AWE shucks: Dealing with unanswerable questions

By: Patrick W. Zimmerman

Unanswerable….for now.

The idea was interesting enough and didn’t seem like anything out of the ordinary: try to measure the payoff of hiking trails, which as part of a growing suite of Trailmetrics would serve as a nice counterpoint to our degree of difficulty measure, HARM (which was much more straightforward). As with any attempt to quantify the inherently qualitative (and aggregate the individual), there were always going to be a few concessions to the imprecision of reality (translation: arbitrary decisions, best guesses, and oh-sure-why-nots), but these are familiar challenges.

The question

What do you do with something fundamentally variable from person-to-person? How do you measure the pleasure derived from a given experience? You rely on self-reporting. How do you minimize the variance in observer biases and compare across different trails (and different seasons)? Aggregate lots and lots of self-reports. This kind of metarating is done all the time for movies, games, restaurants, and dog-friendly bespoke clothing stores within a 5-mile radius of the Castro. We use these kinds of aggregate ratings in our projects, as does pretty much everyone else in the Greater Internet Intelligentsia. Using metaratings to smooth out weirdness from individual taste is not a new concept.

The quest

So, the challenge was to find one for hiking trails. These systems exist for everything, right? Isn’t that a rule of the Internet? To the Google!


A quick search turned up two reasonable possibilities: Alltrails and good old Trip Advisor’s “Things to do” section. So, we turned to our model, the Belly River Trail in Glacier National Park, and found….one single solitary review. Uno. Uhhh, that’s not going to yield quite the p-value we’re looking for, methinks.

Not going to cut it.
Sample size epic fail.

Ok, let’s see ratings on a super-famous and well-traveled trail. I turned to the Upper Yosemite Falls Trail (186 reviews), the Grand Canyon’s Bright Angel Trail (154), Muir Woods (106), and Boston’s Freedom Trail (30). Nope. Noooope. Noperoooo. I’ve been to Muir Woods at times when there are more than 106 cars in the parking lot, so that seems a bit low for an all-time total of reviews.

Dammit. Alltrails is a couple of orders of magnitude less used than typical movie or book ratings, or even than Yelp reviews of stores and restaurants. To compare, the Upper Yosemite Falls trail, one of the most popular trails in one of the most heavily-visited parks in the US, has the exact same number of user ratings on Alltrails, 186, as the incredibly obscure Samurai Zombie (2008) does on IMDb (of course, I totally want to watch this movie, now. If anyone finds a copy oh-please-yes send it to me). Think I’m cherry-picking? Here, check out the list of the other 44,894 films that have been released since Jan 1, 2000 that have 186 ratings or fewer. I doubt anyone not associated with the film industry, if not the film production teams themselves, have ever heard of a single one, much less seen them. That’s not really going to work for us. Back to the Google!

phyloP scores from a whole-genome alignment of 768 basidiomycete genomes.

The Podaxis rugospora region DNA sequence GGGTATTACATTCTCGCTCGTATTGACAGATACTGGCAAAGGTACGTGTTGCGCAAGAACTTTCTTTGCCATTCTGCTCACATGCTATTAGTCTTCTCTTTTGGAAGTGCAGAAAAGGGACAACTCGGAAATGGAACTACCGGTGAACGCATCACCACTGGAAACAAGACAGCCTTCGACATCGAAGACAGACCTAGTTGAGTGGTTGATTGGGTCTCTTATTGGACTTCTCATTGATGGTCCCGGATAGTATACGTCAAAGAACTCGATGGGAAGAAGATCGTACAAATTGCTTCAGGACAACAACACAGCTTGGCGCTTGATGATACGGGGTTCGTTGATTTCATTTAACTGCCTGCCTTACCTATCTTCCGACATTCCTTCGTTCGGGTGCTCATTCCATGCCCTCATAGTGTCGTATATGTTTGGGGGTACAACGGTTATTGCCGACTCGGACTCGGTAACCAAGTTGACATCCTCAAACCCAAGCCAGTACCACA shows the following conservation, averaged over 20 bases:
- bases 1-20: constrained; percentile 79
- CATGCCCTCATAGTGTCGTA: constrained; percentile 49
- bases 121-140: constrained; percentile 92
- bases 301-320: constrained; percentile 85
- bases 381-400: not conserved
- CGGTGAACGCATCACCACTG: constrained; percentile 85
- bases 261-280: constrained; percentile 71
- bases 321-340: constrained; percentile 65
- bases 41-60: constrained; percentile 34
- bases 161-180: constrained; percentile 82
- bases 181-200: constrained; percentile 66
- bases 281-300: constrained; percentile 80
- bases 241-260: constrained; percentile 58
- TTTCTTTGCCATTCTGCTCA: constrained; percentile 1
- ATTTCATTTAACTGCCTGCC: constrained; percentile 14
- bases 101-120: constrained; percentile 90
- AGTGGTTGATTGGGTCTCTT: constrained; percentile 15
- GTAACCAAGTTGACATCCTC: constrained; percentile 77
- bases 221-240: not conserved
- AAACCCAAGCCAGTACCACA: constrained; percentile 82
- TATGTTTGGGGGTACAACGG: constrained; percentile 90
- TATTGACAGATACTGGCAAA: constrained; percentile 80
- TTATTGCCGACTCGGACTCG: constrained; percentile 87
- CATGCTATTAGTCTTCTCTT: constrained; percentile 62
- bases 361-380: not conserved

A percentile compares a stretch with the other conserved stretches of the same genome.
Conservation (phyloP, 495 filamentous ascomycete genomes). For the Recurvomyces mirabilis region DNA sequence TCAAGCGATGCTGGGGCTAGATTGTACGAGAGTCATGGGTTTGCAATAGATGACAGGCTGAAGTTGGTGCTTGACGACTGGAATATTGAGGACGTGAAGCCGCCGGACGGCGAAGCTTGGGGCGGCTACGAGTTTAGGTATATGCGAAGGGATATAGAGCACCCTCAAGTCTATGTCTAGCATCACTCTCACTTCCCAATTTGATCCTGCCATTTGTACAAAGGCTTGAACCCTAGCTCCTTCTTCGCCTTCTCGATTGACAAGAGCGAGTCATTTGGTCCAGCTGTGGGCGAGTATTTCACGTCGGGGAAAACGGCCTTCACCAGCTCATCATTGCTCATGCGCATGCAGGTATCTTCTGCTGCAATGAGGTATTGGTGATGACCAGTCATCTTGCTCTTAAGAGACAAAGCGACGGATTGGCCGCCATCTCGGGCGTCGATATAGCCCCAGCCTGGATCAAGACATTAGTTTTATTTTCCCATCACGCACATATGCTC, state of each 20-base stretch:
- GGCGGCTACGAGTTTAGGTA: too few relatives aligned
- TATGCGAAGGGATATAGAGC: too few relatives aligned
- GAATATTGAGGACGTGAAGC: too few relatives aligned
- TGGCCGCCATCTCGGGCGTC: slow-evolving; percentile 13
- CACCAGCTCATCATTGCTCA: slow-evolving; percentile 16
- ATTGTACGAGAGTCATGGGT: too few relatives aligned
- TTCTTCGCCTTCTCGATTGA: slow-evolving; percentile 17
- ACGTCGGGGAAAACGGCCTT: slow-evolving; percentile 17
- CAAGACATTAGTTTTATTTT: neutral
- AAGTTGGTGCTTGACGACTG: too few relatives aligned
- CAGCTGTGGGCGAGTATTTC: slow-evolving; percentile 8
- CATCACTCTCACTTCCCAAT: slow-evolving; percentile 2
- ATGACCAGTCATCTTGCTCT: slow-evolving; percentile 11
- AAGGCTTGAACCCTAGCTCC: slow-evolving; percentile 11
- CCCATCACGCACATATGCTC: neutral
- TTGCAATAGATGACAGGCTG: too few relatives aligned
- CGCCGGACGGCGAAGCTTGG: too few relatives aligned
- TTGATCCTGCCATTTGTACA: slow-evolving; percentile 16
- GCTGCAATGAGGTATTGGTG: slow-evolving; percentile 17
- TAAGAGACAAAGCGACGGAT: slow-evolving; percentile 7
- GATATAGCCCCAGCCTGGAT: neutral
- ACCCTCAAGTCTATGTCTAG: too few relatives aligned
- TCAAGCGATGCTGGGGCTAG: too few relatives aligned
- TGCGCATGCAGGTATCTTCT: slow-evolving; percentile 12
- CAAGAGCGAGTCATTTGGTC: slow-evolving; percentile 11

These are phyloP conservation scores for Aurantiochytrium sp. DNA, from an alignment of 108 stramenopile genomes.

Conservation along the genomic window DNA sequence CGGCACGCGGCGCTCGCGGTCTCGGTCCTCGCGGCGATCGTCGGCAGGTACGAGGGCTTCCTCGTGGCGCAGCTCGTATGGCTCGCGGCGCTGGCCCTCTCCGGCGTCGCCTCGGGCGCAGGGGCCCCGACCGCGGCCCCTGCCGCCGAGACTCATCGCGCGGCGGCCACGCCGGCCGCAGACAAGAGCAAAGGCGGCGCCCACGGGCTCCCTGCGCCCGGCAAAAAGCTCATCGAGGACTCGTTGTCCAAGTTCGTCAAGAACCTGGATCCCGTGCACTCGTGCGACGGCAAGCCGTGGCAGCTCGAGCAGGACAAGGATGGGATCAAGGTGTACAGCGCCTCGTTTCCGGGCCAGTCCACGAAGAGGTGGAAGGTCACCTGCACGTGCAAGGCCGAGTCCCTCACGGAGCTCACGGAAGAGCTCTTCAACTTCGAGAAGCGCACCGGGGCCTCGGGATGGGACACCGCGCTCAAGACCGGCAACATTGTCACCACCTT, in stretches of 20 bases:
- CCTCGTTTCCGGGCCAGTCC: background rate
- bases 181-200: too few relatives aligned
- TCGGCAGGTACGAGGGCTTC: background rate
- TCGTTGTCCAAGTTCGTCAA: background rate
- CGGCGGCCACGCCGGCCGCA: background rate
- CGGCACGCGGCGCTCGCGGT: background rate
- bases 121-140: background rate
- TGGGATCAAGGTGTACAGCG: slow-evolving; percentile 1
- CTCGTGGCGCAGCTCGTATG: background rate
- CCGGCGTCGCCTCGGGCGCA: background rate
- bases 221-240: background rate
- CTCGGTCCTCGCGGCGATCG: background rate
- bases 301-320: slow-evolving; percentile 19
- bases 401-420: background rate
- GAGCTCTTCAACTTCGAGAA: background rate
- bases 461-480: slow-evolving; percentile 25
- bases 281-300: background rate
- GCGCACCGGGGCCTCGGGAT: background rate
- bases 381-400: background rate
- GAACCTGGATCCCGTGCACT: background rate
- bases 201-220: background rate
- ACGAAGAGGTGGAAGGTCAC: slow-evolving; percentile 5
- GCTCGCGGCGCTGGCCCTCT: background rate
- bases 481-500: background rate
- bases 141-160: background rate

After hours of :headdesk:ing, it dawns on me that no, this is one dataset that isn’t publicly available. The sharing economy apparently hasn’t gotten around to the Great Outdoors yet.

So, now what?

When faced with the unprecedented and deplorable situation that not enough people have overshared every tiny minutiae of their lives on the Internet, the obvious solution is to play the Long Game. If evidence hasn’t been collected yet, gather it.

It’s not like we’re investigating a question of whether or not some event happened (like, say, election hacking, the Roswell Incident, or if you had coffee or tea this morning). The National Park Service tracks park visitor numbers back to 1904, 12 years before the agency was even formed (some of the parks predate the department by over 40 years). The people, they have come. We just need them to tell us what they thought and link that rating to particular trails.


The AWE Project. We’re betting that, given enough time, you readers can help supplement the speed at which the existing rating systems collect information on trails. It’ll be a slow burner, but I believe in the power of people who both like the outdoors and like giving advice about the outdoors.

Help a fellow hiker out and submit your trail reviews below. We need you to tell us where you’ve hiked and how awesome it was!

About The Author

Architeuthis Rex, a man of (little) wealth and (questionable) taste. Historian and anthropologist interested in identity, regionalism / nationalism, mass culture, and the social and political contexts in which they exist. Earned Ph.D. in social and cultural History with a concentration in anthropology from Carnegie Mellon University and then (mostly) fled academia to write things that more than 10 other people will actually read. Driven to pursue a doctorate to try and answer the question, "Why do they all hate each other?" — still working on it. Plays beer-league hockey, softball, and soccer. Professional toddler wrangler. Likes dogs, good booze, food, and horribly awesome kung-fu movies.

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